From the Edmonds Museum: Magic Toyota used to be drinks, dancing refuge during Prohibition
In an effort to raise awareness of the importance of Edmonds’ Highway 99 corridor, the Edmonds Historical Museum and local resident Jim Underhill recently embarked on a fact-finding mission.
Underhill, a member of the city’s Highway 99 Economic Development Task Force, uncovered some interesting history at the corner of Highway 99 and 220th Street, where Magic Toyota is located today. A Roadhouse, known as the Ranch Roadhouse, conducted its business at this location for decades.
Roadhouses provided travelers with rest, food and drink as they made their way along Pacific Highway (U.S. 99). The Ranch Roadhouse operated in two distinct ways during its time. From the 1920s through the 1940s, the Ranch was a restaurant, bar and dance club. Operating under lax liquor laws outside of Seattle, patrons could enjoy a drink while they dined and danced the night away. During the Prohibition era, the Ranch Roadhouse was a conduit for the movement of illegal spirits, from Canada to local establishments.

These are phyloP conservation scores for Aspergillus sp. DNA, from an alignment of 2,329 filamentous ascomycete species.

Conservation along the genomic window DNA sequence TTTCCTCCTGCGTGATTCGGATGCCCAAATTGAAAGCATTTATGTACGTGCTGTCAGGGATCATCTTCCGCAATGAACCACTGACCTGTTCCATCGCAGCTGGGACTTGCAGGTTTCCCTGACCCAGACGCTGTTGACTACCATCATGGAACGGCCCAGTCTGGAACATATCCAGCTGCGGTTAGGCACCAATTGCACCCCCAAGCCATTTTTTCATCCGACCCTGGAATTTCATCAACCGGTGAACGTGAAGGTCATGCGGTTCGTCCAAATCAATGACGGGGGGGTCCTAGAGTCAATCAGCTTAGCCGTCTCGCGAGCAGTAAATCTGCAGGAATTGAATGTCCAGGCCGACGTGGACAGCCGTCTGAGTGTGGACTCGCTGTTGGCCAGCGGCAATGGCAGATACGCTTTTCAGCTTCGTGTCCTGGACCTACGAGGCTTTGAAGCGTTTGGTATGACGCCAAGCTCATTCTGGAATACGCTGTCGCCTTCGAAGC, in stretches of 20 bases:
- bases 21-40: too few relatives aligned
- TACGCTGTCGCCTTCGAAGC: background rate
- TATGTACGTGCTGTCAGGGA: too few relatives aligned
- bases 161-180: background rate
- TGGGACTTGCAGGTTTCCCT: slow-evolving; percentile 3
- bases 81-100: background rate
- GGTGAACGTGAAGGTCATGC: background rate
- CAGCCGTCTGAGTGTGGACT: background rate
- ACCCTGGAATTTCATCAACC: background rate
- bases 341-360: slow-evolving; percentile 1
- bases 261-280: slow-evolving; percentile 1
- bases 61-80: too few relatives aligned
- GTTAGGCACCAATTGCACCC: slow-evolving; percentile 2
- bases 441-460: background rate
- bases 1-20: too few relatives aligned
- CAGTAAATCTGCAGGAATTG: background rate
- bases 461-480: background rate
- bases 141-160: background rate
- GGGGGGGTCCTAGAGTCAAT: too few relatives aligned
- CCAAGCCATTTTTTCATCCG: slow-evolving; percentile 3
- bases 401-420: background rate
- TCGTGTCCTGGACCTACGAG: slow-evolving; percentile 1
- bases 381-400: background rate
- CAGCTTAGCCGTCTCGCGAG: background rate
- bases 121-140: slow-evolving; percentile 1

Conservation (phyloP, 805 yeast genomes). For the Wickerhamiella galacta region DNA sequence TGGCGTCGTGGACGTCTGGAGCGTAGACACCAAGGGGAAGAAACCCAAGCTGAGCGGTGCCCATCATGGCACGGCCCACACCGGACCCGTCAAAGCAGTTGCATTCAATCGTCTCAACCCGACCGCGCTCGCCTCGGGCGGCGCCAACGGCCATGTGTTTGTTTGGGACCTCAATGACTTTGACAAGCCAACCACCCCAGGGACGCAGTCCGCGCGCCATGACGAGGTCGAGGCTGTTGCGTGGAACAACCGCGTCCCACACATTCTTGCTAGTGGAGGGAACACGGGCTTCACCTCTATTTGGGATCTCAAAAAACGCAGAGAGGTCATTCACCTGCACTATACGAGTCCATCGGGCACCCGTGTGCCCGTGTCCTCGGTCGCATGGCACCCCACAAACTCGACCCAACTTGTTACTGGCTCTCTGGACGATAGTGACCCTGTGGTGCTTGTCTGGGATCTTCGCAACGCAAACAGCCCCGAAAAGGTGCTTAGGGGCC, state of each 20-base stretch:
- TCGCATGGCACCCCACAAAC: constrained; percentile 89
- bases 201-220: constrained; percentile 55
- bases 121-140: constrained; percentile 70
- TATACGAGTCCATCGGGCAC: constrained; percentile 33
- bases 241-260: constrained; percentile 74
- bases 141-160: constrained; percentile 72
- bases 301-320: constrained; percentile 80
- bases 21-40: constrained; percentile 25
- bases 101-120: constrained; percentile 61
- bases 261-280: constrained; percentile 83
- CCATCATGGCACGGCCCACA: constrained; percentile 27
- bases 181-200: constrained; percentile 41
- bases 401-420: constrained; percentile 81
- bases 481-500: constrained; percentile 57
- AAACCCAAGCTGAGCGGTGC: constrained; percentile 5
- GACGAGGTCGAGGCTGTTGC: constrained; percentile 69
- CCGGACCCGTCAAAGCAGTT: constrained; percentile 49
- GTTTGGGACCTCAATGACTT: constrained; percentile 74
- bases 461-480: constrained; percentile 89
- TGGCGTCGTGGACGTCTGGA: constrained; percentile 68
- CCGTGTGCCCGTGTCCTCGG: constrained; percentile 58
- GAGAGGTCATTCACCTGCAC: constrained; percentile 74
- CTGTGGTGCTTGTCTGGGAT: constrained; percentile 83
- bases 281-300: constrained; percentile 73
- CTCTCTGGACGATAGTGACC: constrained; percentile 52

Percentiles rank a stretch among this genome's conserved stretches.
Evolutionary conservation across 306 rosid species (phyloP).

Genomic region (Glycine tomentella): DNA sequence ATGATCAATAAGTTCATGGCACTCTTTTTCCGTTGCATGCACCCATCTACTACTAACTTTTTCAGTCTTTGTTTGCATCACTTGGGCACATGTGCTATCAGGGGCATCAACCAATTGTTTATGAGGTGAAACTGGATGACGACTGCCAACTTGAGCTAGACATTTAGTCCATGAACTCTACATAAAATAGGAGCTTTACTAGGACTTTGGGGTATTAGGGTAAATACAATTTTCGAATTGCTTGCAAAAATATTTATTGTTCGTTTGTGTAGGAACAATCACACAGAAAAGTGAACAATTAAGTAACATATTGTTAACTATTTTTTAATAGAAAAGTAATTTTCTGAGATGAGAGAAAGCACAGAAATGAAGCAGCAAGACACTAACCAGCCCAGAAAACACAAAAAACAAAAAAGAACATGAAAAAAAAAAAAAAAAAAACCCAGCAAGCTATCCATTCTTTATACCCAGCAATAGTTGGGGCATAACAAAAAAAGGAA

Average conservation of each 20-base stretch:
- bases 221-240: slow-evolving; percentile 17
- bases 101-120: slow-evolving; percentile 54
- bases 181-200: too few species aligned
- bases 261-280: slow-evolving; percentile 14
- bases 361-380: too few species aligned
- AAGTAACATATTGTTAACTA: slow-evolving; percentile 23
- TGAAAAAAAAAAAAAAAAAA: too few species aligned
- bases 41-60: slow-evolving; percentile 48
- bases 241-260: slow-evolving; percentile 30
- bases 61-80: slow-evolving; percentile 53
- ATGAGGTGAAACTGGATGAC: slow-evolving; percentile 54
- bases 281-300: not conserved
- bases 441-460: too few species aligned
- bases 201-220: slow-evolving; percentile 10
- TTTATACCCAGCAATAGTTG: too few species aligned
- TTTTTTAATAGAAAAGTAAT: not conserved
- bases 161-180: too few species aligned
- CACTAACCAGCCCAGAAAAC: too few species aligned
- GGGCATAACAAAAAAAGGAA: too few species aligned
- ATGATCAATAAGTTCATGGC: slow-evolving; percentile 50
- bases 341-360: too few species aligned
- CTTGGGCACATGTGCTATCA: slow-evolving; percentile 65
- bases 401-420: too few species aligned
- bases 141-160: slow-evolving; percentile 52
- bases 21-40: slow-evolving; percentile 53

Seattle’s “Rum King” Roy Olmstead ran the largest and most profitable bootlegging operation in Puget Sound, and the Ranch was an active participant. Olmstead would purchase liquor from Canada, dispersing it to many operatives before finally unloading a shipment at Meadowdale Beach, north of Edmonds. When he was captured, Olmstead lost his wife, reputation and fortune, but seems to have enjoyed life until his passing.
After WWII, the Ranch closed for a time, but reopened as a reputable family restaurant. It operated as such before finally closing. Many families enjoyed the spirited atmosphere and customers at the Ranch Roadhouse.
Two photographs of the Ranch Roadhouse can be found online via the University of Washington’s digital collection.
The museum presented a plaque with this information to Magic Toyota in April, and staff hopes to share similar histories with other businesses in the future.